In May 2012 I did both Prathamaa and dwiteeyaa Dikshaa exams of Rashtriya Sanskrit Sansthan. That prompted me to look for other examinations of any other institutes. I had already known of Sanskrit-Exams of Bharatiya Vidya Bhavan. I have also known that Tilak Maharashtra Vidyapeetha, Pune also conducts exams in Sanskrit.
By my own – admittedly subjective – opinion, the examinations of Bharatiya Vidya Bhavan really are graded at a very comfortable pace, which can motivate even a bland new learner to learn Sanskrit.
I was happy to have my wife and my grandson do the Balabodha exam on Sunday 16th September 2012. My wife had learnt Sanskrit in her school some 45 years ago. I suggested that she should better begin at the beginning. My grandson is an American by birth and is here for the past one year. The boy is so positive for every suggestion, he readily agreed to do the Balabodha exam. Both have done well and would like to do the next Praarambha exam in February 2013.
Also Mr. Manoj Bhavsar, a follower of my blog had been following up with me whether I would conduct Sanskrit teaching. He is also a devotee of Shri Aurobindo. So it was arranged that I shall take classes at Aurobindo Society, Churchgate, Mumbai. Nine candidates from there also appeared for the Balabodha exam.
Nearer to home, Mr. Prakash Kapadia another follower of my blog also urged that Sanskrit will be better learnt by one-to-one teaching. I agreed and his wife Priti and son Vibhu also did the Balabodha exam.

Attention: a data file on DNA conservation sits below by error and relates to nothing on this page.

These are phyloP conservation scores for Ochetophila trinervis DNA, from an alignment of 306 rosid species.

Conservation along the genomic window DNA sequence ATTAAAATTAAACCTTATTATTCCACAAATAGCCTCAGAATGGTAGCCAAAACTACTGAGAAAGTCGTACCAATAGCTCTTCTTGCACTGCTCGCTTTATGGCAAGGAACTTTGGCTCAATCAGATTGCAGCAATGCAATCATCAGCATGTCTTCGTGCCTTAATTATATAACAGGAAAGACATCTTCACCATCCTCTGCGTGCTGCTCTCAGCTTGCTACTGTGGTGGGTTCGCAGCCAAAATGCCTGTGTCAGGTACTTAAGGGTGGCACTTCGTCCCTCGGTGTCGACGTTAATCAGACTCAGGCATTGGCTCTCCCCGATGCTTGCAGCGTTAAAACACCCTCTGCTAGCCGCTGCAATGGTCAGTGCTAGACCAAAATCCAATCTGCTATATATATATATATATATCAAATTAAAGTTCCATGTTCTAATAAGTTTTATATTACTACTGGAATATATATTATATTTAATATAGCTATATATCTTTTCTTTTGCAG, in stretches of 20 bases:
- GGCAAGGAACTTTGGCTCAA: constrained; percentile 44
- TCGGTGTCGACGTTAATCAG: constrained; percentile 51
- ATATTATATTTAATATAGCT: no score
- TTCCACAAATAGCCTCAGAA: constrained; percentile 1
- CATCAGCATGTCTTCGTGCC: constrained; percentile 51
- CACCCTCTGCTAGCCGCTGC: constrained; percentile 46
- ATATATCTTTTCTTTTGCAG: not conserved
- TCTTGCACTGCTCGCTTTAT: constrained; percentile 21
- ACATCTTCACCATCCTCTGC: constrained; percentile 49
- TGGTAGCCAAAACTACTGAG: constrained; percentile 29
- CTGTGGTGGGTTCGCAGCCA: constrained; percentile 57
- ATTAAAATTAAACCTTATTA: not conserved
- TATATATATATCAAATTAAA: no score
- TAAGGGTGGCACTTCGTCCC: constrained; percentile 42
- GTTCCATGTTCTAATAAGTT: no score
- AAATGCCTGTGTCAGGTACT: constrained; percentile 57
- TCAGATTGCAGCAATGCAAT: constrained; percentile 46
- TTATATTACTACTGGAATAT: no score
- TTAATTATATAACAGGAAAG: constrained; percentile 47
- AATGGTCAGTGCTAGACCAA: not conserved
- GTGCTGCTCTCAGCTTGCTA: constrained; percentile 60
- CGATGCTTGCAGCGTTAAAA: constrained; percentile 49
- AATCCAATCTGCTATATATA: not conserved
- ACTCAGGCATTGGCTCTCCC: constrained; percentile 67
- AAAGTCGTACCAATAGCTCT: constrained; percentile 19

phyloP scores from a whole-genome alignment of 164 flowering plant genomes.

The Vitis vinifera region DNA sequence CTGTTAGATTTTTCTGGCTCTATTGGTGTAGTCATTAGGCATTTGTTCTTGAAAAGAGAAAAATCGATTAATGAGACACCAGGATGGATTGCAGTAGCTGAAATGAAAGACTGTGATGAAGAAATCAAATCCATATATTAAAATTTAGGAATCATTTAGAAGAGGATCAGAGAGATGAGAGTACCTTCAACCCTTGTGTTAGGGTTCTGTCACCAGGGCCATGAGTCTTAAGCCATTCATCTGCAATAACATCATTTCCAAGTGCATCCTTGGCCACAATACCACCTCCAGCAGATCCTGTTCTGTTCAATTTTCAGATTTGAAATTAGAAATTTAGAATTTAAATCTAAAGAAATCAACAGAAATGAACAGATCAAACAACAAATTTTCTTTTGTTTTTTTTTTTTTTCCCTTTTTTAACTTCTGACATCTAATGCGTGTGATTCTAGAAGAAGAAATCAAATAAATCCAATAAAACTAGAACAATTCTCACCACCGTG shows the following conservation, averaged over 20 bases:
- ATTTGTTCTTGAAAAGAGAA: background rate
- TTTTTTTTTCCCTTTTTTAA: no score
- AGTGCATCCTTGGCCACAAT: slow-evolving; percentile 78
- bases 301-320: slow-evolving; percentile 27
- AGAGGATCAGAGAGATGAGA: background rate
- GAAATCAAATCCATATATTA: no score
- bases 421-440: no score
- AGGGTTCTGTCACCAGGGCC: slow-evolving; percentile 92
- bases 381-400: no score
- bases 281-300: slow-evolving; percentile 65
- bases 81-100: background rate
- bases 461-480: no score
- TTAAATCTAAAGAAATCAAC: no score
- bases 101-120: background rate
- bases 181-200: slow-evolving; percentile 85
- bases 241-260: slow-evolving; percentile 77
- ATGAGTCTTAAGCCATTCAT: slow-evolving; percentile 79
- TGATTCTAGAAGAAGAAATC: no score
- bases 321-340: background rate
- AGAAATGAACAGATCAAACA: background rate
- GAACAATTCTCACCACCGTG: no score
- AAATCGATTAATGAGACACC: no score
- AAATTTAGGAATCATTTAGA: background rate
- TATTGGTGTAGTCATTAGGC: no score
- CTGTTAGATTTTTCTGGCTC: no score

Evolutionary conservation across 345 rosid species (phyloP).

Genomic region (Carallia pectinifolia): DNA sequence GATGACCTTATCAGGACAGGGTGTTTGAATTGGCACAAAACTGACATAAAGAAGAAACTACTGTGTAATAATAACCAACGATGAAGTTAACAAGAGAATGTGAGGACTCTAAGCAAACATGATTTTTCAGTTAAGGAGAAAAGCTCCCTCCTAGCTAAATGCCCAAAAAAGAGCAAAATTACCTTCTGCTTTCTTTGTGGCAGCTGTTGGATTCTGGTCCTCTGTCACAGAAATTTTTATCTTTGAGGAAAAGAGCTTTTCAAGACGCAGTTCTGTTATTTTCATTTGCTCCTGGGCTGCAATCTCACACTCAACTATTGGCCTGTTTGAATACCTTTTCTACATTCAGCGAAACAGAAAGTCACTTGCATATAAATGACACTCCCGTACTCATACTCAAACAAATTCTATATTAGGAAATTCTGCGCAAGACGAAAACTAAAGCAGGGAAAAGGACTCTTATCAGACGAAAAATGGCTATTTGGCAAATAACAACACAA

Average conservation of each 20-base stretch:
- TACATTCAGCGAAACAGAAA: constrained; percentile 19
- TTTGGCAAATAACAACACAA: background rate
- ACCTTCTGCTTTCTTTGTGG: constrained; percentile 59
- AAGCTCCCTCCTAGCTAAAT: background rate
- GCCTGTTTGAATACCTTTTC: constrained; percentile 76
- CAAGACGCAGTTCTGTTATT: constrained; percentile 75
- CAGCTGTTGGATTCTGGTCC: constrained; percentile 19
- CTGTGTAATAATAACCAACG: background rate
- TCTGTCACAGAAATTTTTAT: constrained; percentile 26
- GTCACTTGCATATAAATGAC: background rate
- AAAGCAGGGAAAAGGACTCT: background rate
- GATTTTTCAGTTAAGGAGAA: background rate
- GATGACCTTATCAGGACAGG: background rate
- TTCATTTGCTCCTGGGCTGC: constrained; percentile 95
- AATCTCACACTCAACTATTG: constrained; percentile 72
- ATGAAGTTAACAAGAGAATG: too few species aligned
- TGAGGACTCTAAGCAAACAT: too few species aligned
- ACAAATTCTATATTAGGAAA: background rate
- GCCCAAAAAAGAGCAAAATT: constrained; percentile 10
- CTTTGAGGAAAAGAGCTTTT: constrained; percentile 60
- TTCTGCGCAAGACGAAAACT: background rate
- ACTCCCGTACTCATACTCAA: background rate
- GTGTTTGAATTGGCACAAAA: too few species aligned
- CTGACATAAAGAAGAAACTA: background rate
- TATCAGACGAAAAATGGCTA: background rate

The purpose of narrating all this is –
- Any study becomes focused and meaningful, if one would also plan to do some exams in that subject. This would be so much true for Sanskrit.
- The exam-series should really take one through a graded study.
- I am really impressed by the textbooks of Bharatiya Vidya Bhavan.
The scheme of the Bhavan’s exams starts with Balabodha, then Praarambha, Pravesh, Parichaya and finally Kovid. Kovid is regarded as equivalent to graduation. I myself did Parichaya. So at this September-2012 schedule I was both a teacher and a student. I plan to do Kovid In February 2013.
When I say that the structure of Bhavan’s exams is graded, one can appreciate that for Balabodha and Praarambha one has only one paper of 50 marks, actually only 48 and 2 marks reserved for good hand-writing. That again is so important, right ? Then there are 2 papers and two textbooks for Pravesh, three papers and three textbooks for Parichaya and four papers and four textbooks for Kovid.
Almost all the essential grammar of Sanskrit is well-covered in these 11 papers and 11 textbooks. There is also good introduction to Sanskirt prosody and Sanskrit literature at large. So it becomes a program of two and half years for a fresh learner to become a graduate.
Shri. Shivagopal Mishra, who handles the desk of these exams at the Bhavan’s HQs at Chowpati, Mumbai, quite close from Babulnath temple also told me that some 1000+ students take the exams in Mauritius. Bhavan of course has many centers all over India.
Bhavan started the Sanskrit exams in 1956 or so. Kovid exams started possibly in 1997, since the textbook mentions its First Edition to have been published in 1997.
For anyone keen to learn Sanskrit at a comfortable pace and yet have the essentials covered in a relatively short period of two-and-half years, I would strongly recommend Bhavan’s exams.
By the way, I covered the study of Balabodha textbook at my blog http://sanskritabhavanam.wordpress.com Interested readers may browse.